Tuesday, September 13, 2011

Life's Little Things: Chocolate

If you can afford to buy a slab of chocolate once in a while, enjoy it. Few things in life come in small packages yet have great joy inside them.

Life's Little Things: Board Shorts

If you tend to forget your shorts at home when you go swimming, board shorts that dry quick and can be squeezed hard are an invaluable investment.
men's board shorts-2

Sunday, September 04, 2011


Inspired by The Setup and Pratul’s post, here is how I ‘get my work done’.


I currently use a four-core i7 15" Macbook Pro with 8GB of RAM and a 500GB HDD. I love it. For backups I have a Western Digital 160GB hard drive. I use cheap Skullcandy earphones when I need them (I usually prefer speakers).

Operating System

I used to be on Arch Linux until I got the MBP. Now I use OS X Snow Leopard. I still run Arch + KDE on a VirtualBox instance to occasionally hack on KDE. With 8GB of RAM, both keep running snappy :)

Running OSX might come as a surprise considering my FOSS roots. But my software stack is such that it makes no difference what UNIX I use really.


Considering I use the computer all day, the number of applications I actually run is tiny.

I use Firefox for browsing. I hide all chrome except the tab bar, and use the excellent Pentadactyl extension to get vim key bindings and other keyboard driven goodness to Firefox.

For viewing PDFs, I use Preview. The rare photo management is done with iPhoto. Music needs are satisfied with Clementine (my iTunes resides in the Trash), while VLC handles video.

I do use the excellent Notational Velocity for note taking and idea jotting and the like. It fast, it stays out of the way and is easy to sync if I have to.

iCal, synced with Google Calendar, is used for todos and submission reminders.

And that is all the GUI apps I usually run. Which is why it doesn’t matter what UNIX I use, since most of my work is in the shell.

Office suite you say? I find Google Docs suffices, to the point that if somebody sends me MS formats, I upload them to Google Docs. The Gmail web interface is also unbeatable so mail stays there.

Accessories include Dropbox, Temperature Monitor Lite, gfxCardStatus to manually control which graphics card is in use, ShiftIt to position windows, afloat to allow ‘Always on Top’ like KWin, Growl for notifications and Tunnelblick for VPN management.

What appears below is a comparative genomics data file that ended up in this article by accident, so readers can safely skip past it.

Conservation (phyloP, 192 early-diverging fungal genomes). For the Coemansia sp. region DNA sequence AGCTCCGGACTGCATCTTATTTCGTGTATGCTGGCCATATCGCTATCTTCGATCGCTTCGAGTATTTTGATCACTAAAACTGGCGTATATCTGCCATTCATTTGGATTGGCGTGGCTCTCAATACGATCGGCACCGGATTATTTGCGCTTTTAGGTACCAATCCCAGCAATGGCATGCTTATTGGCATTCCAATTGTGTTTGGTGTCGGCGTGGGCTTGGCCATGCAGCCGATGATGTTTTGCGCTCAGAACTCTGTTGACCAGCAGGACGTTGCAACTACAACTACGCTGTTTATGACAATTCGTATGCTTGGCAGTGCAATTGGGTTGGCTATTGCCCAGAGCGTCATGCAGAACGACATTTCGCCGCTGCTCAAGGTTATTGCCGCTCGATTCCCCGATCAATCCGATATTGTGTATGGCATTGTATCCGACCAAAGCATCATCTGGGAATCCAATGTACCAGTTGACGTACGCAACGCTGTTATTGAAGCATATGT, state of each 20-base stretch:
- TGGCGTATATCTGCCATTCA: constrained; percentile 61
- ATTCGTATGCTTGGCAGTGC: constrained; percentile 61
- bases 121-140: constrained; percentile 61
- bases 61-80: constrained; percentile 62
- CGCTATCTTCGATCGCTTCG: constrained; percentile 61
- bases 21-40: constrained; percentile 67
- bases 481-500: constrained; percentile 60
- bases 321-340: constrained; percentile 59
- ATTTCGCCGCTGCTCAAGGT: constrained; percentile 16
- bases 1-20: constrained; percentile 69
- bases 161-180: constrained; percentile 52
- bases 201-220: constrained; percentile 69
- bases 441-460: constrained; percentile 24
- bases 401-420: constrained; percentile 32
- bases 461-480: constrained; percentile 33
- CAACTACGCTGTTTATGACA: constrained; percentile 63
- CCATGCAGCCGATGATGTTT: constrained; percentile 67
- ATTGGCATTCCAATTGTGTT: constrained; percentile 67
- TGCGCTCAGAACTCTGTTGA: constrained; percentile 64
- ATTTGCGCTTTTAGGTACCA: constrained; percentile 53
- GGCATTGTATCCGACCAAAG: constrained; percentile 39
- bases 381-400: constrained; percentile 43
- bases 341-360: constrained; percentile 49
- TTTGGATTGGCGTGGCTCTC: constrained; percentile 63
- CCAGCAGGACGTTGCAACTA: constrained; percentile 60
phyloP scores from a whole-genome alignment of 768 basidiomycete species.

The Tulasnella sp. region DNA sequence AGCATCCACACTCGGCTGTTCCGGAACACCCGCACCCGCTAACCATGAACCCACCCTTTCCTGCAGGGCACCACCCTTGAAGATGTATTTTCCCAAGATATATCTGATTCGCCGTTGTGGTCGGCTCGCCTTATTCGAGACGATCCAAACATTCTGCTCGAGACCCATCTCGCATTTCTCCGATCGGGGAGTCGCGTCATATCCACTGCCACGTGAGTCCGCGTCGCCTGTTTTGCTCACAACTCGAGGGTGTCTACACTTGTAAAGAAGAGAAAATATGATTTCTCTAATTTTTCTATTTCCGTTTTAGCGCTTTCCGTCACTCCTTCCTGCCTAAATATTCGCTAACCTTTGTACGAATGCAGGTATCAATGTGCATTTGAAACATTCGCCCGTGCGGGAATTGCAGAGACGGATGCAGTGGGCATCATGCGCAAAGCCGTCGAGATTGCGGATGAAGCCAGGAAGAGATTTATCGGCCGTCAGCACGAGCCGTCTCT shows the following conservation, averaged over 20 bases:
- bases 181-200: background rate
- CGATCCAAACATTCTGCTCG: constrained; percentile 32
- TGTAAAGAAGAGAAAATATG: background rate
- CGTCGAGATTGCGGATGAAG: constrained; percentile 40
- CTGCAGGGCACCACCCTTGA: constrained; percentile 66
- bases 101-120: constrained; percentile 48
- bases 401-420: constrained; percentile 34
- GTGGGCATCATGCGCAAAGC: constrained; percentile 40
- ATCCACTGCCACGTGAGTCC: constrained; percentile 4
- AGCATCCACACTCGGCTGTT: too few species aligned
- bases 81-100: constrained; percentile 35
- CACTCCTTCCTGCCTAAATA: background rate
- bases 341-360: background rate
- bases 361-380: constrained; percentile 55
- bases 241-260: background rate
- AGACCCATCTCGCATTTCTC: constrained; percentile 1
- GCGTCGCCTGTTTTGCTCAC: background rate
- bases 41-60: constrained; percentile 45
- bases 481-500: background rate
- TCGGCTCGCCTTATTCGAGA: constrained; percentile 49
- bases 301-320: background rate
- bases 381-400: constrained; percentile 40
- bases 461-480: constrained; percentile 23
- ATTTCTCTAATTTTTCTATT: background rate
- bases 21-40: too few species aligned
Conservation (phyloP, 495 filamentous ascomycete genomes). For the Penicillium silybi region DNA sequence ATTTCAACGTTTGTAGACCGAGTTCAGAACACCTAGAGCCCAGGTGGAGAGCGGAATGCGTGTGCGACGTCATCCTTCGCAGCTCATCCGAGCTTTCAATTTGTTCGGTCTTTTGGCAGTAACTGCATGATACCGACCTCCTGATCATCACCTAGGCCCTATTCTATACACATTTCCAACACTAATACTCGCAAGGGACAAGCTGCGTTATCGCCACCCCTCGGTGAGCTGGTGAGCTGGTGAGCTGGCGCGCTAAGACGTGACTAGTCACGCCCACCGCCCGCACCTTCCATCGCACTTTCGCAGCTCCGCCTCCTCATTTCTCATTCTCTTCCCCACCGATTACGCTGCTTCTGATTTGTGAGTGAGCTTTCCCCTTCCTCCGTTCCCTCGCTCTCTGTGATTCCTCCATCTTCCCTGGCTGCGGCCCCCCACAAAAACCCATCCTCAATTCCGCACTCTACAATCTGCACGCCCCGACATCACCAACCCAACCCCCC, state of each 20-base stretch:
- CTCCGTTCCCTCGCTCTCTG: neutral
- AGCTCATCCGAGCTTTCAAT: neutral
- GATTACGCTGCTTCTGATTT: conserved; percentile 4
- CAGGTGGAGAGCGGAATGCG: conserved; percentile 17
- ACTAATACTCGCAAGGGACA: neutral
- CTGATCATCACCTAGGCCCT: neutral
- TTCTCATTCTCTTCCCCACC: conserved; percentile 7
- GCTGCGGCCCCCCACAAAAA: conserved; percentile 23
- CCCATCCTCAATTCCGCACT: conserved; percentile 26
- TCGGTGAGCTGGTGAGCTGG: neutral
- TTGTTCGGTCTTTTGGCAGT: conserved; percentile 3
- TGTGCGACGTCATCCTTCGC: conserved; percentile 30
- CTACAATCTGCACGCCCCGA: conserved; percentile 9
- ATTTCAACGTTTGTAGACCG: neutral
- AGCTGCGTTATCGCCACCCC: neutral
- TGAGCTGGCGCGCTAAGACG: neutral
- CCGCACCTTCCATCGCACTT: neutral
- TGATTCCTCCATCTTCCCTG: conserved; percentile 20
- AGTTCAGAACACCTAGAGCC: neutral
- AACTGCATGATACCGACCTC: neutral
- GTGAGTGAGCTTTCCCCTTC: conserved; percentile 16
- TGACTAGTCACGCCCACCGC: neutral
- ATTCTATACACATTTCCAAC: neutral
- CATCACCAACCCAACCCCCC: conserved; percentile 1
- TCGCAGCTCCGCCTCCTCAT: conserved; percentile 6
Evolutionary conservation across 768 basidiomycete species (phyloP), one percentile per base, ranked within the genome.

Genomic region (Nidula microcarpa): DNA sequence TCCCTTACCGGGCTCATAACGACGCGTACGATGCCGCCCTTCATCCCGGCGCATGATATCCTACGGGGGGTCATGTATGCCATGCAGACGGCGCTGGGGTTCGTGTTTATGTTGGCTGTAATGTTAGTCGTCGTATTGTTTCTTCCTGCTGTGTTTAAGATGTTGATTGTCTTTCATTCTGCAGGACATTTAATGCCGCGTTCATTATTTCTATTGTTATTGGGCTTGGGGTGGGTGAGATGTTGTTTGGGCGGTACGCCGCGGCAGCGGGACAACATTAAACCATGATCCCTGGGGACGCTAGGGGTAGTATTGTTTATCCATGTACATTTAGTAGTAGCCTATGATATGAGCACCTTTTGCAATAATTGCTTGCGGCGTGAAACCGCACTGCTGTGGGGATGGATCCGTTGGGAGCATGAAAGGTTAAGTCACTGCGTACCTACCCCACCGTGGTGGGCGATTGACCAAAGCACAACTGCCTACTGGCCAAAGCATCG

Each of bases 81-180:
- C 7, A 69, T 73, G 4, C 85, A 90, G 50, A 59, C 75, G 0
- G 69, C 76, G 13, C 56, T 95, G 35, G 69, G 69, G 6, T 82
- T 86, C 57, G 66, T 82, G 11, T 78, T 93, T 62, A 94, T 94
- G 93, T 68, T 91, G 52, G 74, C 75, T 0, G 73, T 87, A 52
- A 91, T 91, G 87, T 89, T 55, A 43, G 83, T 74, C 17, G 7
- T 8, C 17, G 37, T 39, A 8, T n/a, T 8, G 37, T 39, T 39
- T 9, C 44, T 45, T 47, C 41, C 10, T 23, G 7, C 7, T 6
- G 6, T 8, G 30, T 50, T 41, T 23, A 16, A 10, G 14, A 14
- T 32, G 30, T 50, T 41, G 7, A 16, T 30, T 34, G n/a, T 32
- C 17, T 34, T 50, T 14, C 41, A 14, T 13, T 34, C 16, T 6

Now we come to the terminal. My terminal emulator is iTerm. I have only one window running maximized, with tmux acting as my ‘window manager’ for shells. It has a slightly customized statusbar, with the solarized colour scheme. The shell is zsh with a custom zshrc based on stuff I pick up around the Internet, with the zsh-git prompt.

This exact same terminal configuration is also available in the Linux VM (including vim configuration) so that I don’t need to switch my behaviour for the different OSes.

For IRC I use irssi although I use it as a total newbie.

And the rest of my day is spent in vim. I do all my long writing in vim — code, articles, blog posts, configuration files — everything. I use the molokai theme rather than solarized for the editor.

Vim plugins

First Tim Pope’s pathogen is indispensible to easily manage other plugins.

a.vim is a convenient little script to toggle between headers and sources.

ack.vim allows the invocation of ack from vim and presents the results in the Quickfix buffer. I map the keystroke ‘sd’ to ack.vim.

fugitive is useful for Git integration with vim, but I don’t use it that much yet except to do blames.

fuzzyfinder is another indispensible script for me. I map ‘sf’ to fuzzyfinder so I can quickly invoke that.

Other plugins I use include nerdcommenter and vim-surround.

My Dream Setup

I would love a standing desk in my hostel room with an external monitor connected to my laptop, the way I worked at Mozilla. I am considering buying a Netgear Ultra 2 NAS to have redundant storage and sharing. Otherwise the MBP works great and is sufficient for now.

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